GEORGIAN JOURNAL.

       The following is one of the strangest pieces of composition that
perhaps ever met the eye of the English reader. It is from the Georgian Journal,
(American paper.)

       Whatever bad taste, generally speaking, the writer may exhibit, he
seems to have taste for amusement and for soing things disjoined: -

       "No news - no news - no news - Everything dull, dry, and uninteresting
- Nothing to stir the blood and spirit - No blazing cities, blood stained
fields, slaughtered millions, all that kinds of things - No battles, sieges,
plots, assinations, and such like royal sport, for those who are delighted with
"Guns, trumpets, blunderbusses, drums and thunder." But everything goes on in
peace and harmony. The sun shines out gloriously, like a jolly old cock as he is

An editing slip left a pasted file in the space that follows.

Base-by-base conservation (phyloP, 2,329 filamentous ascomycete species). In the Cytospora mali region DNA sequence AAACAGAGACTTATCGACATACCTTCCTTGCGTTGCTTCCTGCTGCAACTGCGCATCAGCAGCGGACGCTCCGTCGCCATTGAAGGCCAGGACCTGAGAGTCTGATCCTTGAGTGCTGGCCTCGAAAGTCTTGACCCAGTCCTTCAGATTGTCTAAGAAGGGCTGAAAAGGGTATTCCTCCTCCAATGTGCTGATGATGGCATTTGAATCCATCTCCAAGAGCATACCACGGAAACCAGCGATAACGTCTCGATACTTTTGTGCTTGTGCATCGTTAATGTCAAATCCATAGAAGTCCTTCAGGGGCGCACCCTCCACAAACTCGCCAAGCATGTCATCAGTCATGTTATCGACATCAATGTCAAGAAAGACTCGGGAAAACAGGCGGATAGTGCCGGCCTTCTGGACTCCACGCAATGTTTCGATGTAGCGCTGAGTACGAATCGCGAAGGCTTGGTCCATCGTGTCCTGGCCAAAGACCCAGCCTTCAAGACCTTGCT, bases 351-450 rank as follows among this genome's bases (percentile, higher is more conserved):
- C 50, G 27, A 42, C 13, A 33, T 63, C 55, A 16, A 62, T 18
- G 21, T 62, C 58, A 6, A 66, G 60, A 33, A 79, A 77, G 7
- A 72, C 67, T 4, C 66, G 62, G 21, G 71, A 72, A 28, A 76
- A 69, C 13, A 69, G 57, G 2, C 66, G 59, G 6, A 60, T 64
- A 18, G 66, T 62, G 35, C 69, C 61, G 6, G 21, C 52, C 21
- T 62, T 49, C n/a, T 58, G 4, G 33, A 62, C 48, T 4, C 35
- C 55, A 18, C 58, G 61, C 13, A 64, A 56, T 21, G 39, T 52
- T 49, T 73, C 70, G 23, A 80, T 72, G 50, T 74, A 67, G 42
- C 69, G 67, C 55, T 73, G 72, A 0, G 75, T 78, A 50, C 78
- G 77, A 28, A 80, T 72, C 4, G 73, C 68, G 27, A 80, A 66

- the earth trudges merrily along in her old beaten track; and we do not
learn that she stopped a single moment to gaze and wonder at the magnificent
stranger with the fiery tail that lately came  careering along through her
neighbourhood from over the hills and far away.

       The seasons "walk their splendid round," and "scatter plenty o'er a
smiling land." Banks and speculators are fast approaching that "undiscover'd
country, from whose borne no traveller returns." Folly is attending a course of
lectures in the College of Prudence. Extravagance is submitting, with a bad
grace, many contortions of visage, and a ludicrous shrugging of shoulders, to the
rigid and wholesome discipline of Economy - and sober - honest, persevering
industry is advancing with sure and steady pace to ease and opulence, honour,
and independence."

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